Skip to main content

Chandrayaan keeps a low profile

Government bodies are often bags of wind. Not that I'm trying to defame our major achievements in space technology, but could someone please explain why the center is so muted on the launch of Chandrayaan, scheduled for April?


We go trumpeting about ambitious schedules but refuse to offer public notices about slippages. The media goes ga-ga over the initial hype but fails to keep the public informed about delays and failures. We swell with pride over promised national glory but suffer selective amnesia when they're not met. Ignorance, it would seem, is what out populace dwells upon.


A little probing today unearthed the disappointing truth: Chandrayaan is scheduled for launch no sooner that the end of this year...and that's only tentative. It was only two months ago that an ISRO scientist categorically stated that the April schedule would have to be pushed no further than mid-year.


The most pathetic joke (that I'm aware of) that the GoI played on the masses was about claiming that the GMRT was the world's most powerful radio telescope operational at the meter wavelength. That may be technically true, but analyze the severe restriction and you'll realize what an impotent tool we've built. It's akin to constructing an optical telescope that cannot be've got to see whatever comes your way! To make matters worse, these ill-educated bunch of nominal scientists had to further curtail the operability of the telescope (by half) when mobile telephony came to India, because of interference. I must confess, though, that it's been years since I learnt of this compromise and it's possible that alternative arrangements have been put into place now.


Here's a personal anecdote. I was briefly a member of Jyotirvidya Parisanstha (India's oldest amateur astronomy club) during the late '90s. An item in their monthly newsletter bewildered me. It was about the club being mentioned in a CD of amateur astronomy clubs being compiled in the US!! This was worthy of news???!!! In that case all of my designer briefs should make it to the cover of Vogue!


Afterthought: Have I been too harsh on GMRT and ISRO? Correct me if I'm wrong. Just for the record, I'm very proud of these national assets. They easily dwarf most (if not all) of our other achievements.


Anonymous said…
I guess you have every right to keep the organisation on its toes. At the same time, within ISRO you will find some of the best and worst. Having worked closely with them for some of their future satellite antenna tests, I was both pained and awed to see that the scientist we were working with had the energy to battle miles of bureaucracy.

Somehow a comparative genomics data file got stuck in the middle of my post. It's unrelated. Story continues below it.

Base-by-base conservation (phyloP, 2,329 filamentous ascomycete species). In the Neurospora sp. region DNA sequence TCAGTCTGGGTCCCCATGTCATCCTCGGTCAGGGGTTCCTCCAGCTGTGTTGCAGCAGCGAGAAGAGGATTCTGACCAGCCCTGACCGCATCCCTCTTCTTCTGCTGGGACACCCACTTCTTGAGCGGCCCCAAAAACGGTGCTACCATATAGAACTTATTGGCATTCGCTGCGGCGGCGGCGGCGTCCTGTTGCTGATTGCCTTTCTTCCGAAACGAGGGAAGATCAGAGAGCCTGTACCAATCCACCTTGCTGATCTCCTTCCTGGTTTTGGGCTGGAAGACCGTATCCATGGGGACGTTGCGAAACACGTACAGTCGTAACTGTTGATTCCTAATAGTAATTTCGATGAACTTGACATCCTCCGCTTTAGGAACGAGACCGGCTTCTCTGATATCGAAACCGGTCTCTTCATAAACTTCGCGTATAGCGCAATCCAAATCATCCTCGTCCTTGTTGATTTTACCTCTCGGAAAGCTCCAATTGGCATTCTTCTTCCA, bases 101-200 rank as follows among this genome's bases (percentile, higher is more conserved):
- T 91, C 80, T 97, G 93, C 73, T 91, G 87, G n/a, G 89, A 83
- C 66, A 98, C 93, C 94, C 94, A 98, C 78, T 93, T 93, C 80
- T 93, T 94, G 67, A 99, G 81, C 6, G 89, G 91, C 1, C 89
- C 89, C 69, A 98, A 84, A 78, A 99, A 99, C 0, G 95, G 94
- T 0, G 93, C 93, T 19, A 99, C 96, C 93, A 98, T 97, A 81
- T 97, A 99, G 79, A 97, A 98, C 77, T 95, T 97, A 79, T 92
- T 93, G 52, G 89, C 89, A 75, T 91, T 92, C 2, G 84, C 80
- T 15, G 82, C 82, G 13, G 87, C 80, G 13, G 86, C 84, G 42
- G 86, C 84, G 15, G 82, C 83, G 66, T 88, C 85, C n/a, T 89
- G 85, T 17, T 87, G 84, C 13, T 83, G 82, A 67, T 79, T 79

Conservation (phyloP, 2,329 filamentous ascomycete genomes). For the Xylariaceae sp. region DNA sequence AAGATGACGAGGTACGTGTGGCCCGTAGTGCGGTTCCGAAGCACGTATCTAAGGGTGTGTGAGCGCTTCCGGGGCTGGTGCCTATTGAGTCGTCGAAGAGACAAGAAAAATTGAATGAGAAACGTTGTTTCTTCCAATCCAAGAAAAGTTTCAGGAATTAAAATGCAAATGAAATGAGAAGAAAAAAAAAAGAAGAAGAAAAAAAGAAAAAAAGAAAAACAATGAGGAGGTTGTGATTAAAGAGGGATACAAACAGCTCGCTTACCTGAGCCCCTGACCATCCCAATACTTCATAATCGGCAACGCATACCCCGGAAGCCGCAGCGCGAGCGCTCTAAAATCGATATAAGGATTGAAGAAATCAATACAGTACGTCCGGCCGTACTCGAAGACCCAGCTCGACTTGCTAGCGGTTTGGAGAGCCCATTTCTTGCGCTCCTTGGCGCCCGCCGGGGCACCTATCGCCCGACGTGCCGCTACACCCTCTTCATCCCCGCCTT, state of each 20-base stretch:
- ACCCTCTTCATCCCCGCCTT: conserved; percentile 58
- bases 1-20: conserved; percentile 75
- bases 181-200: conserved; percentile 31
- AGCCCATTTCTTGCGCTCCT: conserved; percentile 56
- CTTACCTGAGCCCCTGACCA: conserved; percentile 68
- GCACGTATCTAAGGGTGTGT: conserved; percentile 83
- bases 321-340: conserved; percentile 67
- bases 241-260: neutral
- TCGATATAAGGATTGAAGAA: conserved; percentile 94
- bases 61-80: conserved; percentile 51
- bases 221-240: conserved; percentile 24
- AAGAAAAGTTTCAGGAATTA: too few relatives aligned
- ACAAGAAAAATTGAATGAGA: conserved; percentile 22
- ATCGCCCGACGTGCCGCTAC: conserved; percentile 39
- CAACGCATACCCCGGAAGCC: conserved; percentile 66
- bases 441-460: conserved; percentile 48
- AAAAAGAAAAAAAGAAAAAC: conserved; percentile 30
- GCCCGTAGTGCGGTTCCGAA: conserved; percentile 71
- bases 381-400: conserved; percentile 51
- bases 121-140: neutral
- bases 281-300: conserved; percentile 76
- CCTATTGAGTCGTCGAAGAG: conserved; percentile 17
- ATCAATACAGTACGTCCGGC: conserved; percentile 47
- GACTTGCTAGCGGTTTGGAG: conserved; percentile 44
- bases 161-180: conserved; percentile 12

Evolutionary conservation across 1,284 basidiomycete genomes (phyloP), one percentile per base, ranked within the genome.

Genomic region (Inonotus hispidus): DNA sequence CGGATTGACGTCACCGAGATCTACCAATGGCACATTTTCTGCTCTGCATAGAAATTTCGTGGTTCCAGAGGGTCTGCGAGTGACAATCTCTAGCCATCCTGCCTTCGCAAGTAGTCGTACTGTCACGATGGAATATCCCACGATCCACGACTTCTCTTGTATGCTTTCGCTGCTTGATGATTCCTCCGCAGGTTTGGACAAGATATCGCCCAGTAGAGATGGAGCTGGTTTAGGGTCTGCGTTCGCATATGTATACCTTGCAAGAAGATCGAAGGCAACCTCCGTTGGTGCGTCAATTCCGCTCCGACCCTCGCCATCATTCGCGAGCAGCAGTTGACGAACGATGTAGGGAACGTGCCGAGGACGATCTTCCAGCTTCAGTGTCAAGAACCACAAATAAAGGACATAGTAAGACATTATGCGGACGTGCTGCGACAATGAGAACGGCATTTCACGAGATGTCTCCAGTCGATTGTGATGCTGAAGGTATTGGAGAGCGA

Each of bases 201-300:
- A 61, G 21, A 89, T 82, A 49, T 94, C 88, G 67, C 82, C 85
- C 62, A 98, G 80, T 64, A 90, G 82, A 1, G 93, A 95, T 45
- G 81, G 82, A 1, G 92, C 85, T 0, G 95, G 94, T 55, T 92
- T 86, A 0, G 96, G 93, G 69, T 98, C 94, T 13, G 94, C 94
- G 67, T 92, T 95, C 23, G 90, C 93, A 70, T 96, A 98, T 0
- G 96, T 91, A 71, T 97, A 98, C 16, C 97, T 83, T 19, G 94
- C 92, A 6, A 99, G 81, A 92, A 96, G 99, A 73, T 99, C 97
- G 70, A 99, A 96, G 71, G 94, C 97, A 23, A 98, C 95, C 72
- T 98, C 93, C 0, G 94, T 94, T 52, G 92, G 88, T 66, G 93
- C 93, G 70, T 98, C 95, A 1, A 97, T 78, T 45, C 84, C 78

Deepanjan said…
Agreed. The-best-of-the-breed suffer in silence as the countless imbeciles run amok.

I see the ISRO shuttle plying everyday. I just wish I could be seated within!

Popular posts from this blog

This is what Bertrand Russell said about religion...

Religion is based, I think, primarily and mainly upon fear. It is partly the terror of the unknown and partly, as I have said, the wish to feel that you have a kind of elder brother who will stand by you in all your troubles and disputes. ... A good world needs knowledge, kindliness, and courage; it does not need a regretful hankering after the past or a fettering of the free intelligence by the words uttered long ago by ignorant men.

The year that was

I'm wearing a rather striking shirt, one that makes me feel like a clown fooling around in a graveyard. Roving eyes latch on to me and make me too conscious of myself. Checkered in red, grey, black and maroon, I've excused myself into donning it and looking silly for two reasons. It's Friday and…more importantly, the last working day of the year. Tailored half-a-year back, I never had the courage to wear it, not until today. It's that time of the year when it's time to reflect on the events that transpired. Last year ended on the worst possible note. Dad had expired and I was numb with shock. The repercussions rippled halfway thought this year. Things were so abysmal initially that I had lost the will to live. Acrid in everything I did, I was immensely angered by time phlegmatically flowing through its cadence. It was as if Dad meant nothing to anybody. What right did people have to live the way they always had when Dad was no more? Why was much of the world still